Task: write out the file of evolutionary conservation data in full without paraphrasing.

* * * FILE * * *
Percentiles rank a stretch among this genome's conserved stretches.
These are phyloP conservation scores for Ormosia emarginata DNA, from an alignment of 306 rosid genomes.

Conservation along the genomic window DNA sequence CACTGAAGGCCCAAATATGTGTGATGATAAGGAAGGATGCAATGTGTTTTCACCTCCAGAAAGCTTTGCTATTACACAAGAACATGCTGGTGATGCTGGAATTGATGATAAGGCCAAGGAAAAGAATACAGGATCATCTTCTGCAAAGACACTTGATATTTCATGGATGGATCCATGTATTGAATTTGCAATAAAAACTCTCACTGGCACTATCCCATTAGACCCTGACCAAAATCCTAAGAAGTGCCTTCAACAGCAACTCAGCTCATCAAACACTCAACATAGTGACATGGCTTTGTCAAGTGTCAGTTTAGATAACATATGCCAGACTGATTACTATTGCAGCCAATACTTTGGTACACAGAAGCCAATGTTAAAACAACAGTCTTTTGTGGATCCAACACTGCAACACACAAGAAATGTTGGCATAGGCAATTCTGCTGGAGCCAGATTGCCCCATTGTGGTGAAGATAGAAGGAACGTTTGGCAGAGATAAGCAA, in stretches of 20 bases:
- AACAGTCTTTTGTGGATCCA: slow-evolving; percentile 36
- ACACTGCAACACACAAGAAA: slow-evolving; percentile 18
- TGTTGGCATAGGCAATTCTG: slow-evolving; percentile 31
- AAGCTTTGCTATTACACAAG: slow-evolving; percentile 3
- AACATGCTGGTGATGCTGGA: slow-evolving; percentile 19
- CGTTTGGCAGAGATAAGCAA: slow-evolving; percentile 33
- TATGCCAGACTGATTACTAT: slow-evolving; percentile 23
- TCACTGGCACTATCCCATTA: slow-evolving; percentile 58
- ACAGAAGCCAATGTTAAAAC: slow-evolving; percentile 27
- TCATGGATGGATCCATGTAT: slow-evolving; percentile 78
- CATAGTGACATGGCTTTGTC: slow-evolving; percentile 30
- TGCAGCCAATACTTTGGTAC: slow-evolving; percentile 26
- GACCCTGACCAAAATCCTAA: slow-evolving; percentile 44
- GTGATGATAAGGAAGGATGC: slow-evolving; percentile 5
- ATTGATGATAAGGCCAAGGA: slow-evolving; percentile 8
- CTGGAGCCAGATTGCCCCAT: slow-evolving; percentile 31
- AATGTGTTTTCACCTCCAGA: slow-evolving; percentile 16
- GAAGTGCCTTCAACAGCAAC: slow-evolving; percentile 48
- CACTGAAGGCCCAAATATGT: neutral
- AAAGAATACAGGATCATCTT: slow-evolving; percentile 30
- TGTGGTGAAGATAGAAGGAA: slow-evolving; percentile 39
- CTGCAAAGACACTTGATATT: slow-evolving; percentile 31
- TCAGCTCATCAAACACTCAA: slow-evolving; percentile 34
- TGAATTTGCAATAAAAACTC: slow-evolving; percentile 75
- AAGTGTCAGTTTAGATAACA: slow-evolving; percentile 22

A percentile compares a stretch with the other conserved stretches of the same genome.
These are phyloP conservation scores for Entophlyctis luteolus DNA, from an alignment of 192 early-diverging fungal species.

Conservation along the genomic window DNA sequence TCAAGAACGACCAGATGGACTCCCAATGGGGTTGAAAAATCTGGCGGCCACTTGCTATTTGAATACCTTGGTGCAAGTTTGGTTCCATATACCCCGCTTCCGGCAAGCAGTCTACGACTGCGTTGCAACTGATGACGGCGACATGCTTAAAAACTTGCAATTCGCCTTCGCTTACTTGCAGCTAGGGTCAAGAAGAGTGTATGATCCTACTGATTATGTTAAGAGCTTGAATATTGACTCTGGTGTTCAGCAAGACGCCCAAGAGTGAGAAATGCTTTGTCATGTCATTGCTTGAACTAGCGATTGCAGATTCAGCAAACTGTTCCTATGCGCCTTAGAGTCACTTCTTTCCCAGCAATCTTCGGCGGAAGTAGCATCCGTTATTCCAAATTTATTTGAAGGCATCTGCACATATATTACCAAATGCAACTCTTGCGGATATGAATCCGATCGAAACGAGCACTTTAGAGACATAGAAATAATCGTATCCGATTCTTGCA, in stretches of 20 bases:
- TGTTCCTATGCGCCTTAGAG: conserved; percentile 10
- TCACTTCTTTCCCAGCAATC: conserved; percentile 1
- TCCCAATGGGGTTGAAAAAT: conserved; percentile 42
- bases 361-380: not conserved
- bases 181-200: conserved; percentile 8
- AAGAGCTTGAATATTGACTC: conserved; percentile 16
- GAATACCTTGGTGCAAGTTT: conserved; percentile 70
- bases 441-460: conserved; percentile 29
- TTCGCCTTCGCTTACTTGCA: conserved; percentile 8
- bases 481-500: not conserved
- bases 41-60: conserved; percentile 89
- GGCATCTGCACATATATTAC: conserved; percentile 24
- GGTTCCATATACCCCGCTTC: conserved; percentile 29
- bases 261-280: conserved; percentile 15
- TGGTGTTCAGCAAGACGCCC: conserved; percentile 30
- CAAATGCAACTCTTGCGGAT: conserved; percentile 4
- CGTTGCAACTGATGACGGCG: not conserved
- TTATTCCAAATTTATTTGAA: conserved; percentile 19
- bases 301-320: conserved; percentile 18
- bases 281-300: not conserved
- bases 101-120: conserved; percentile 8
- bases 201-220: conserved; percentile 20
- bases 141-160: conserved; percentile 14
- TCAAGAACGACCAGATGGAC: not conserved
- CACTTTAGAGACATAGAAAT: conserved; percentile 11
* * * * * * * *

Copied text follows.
Percentiles rank a stretch among this genome's conserved stretches.
These are phyloP conservation scores for Ormosia emarginata DNA, from an alignment of 306 rosid genomes.

Conservation along the genomic window DNA sequence CACTGAAGGCCCAAATATGTGTGATGATAAGGAAGGATGCAATGTGTTTTCACCTCCAGAAAGCTTTGCTATTACACAAGAACATGCTGGTGATGCTGGAATTGATGATAAGGCCAAGGAAAAGAATACAGGATCATCTTCTGCAAAGACACTTGATATTTCATGGATGGATCCATGTATTGAATTTGCAATAAAAACTCTCACTGGCACTATCCCATTAGACCCTGACCAAAATCCTAAGAAGTGCCTTCAACAGCAACTCAGCTCATCAAACACTCAACATAGTGACATGGCTTTGTCAAGTGTCAGTTTAGATAACATATGCCAGACTGATTACTATTGCAGCCAATACTTTGGTACACAGAAGCCAATGTTAAAACAACAGTCTTTTGTGGATCCAACACTGCAACACACAAGAAATGTTGGCATAGGCAATTCTGCTGGAGCCAGATTGCCCCATTGTGGTGAAGATAGAAGGAACGTTTGGCAGAGATAAGCAA, in stretches of 20 bases:
- AACAGTCTTTTGTGGATCCA: slow-evolving; percentile 36
- ACACTGCAACACACAAGAAA: slow-evolving; percentile 18
- TGTTGGCATAGGCAATTCTG: slow-evolving; percentile 31
- AAGCTTTGCTATTACACAAG: slow-evolving; percentile 3
- AACATGCTGGTGATGCTGGA: slow-evolving; percentile 19
- CGTTTGGCAGAGATAAGCAA: slow-evolving; percentile 33
- TATGCCAGACTGATTACTAT: slow-evolving; percentile 23
- TCACTGGCACTATCCCATTA: slow-evolving; percentile 58
- ACAGAAGCCAATGTTAAAAC: slow-evolving; percentile 27
- TCATGGATGGATCCATGTAT: slow-evolving; percentile 78
- CATAGTGACATGGCTTTGTC: slow-evolving; percentile 30
- TGCAGCCAATACTTTGGTAC: slow-evolving; percentile 26
- GACCCTGACCAAAATCCTAA: slow-evolving; percentile 44
- GTGATGATAAGGAAGGATGC: slow-evolving; percentile 5
- ATTGATGATAAGGCCAAGGA: slow-evolving; percentile 8
- CTGGAGCCAGATTGCCCCAT: slow-evolving; percentile 31
- AATGTGTTTTCACCTCCAGA: slow-evolving; percentile 16
- GAAGTGCCTTCAACAGCAAC: slow-evolving; percentile 48
- CACTGAAGGCCCAAATATGT: neutral
- AAAGAATACAGGATCATCTT: slow-evolving; percentile 30
- TGTGGTGAAGATAGAAGGAA: slow-evolving; percentile 39
- CTGCAAAGACACTTGATATT: slow-evolving; percentile 31
- TCAGCTCATCAAACACTCAA: slow-evolving; percentile 34
- TGAATTTGCAATAAAAACTC: slow-evolving; percentile 75
- AAGTGTCAGTTTAGATAACA: slow-evolving; percentile 22

A percentile compares a stretch with the other conserved stretches of the same genome.
These are phyloP conservation scores for Entophlyctis luteolus DNA, from an alignment of 192 early-diverging fungal species.

Conservation along the genomic window DNA sequence TCAAGAACGACCAGATGGACTCCCAATGGGGTTGAAAAATCTGGCGGCCACTTGCTATTTGAATACCTTGGTGCAAGTTTGGTTCCATATACCCCGCTTCCGGCAAGCAGTCTACGACTGCGTTGCAACTGATGACGGCGACATGCTTAAAAACTTGCAATTCGCCTTCGCTTACTTGCAGCTAGGGTCAAGAAGAGTGTATGATCCTACTGATTATGTTAAGAGCTTGAATATTGACTCTGGTGTTCAGCAAGACGCCCAAGAGTGAGAAATGCTTTGTCATGTCATTGCTTGAACTAGCGATTGCAGATTCAGCAAACTGTTCCTATGCGCCTTAGAGTCACTTCTTTCCCAGCAATCTTCGGCGGAAGTAGCATCCGTTATTCCAAATTTATTTGAAGGCATCTGCACATATATTACCAAATGCAACTCTTGCGGATATGAATCCGATCGAAACGAGCACTTTAGAGACATAGAAATAATCGTATCCGATTCTTGCA, in stretches of 20 bases:
- TGTTCCTATGCGCCTTAGAG: conserved; percentile 10
- TCACTTCTTTCCCAGCAATC: conserved; percentile 1
- TCCCAATGGGGTTGAAAAAT: conserved; percentile 42
- bases 361-380: not conserved
- bases 181-200: conserved; percentile 8
- AAGAGCTTGAATATTGACTC: conserved; percentile 16
- GAATACCTTGGTGCAAGTTT: conserved; percentile 70
- bases 441-460: conserved; percentile 29
- TTCGCCTTCGCTTACTTGCA: conserved; percentile 8
- bases 481-500: not conserved
- bases 41-60: conserved; percentile 89
- GGCATCTGCACATATATTAC: conserved; percentile 24
- GGTTCCATATACCCCGCTTC: conserved; percentile 29
- bases 261-280: conserved; percentile 15
- TGGTGTTCAGCAAGACGCCC: conserved; percentile 30
- CAAATGCAACTCTTGCGGAT: conserved; percentile 4
- CGTTGCAACTGATGACGGCG: not conserved
- TTATTCCAAATTTATTTGAA: conserved; percentile 19
- bases 301-320: conserved; percentile 18
- bases 281-300: not conserved
- bases 101-120: conserved; percentile 8
- bases 201-220: conserved; percentile 20
- bases 141-160: conserved; percentile 14
- TCAAGAACGACCAGATGGAC: not conserved
- CACTTTAGAGACATAGAAAT: conserved; percentile 11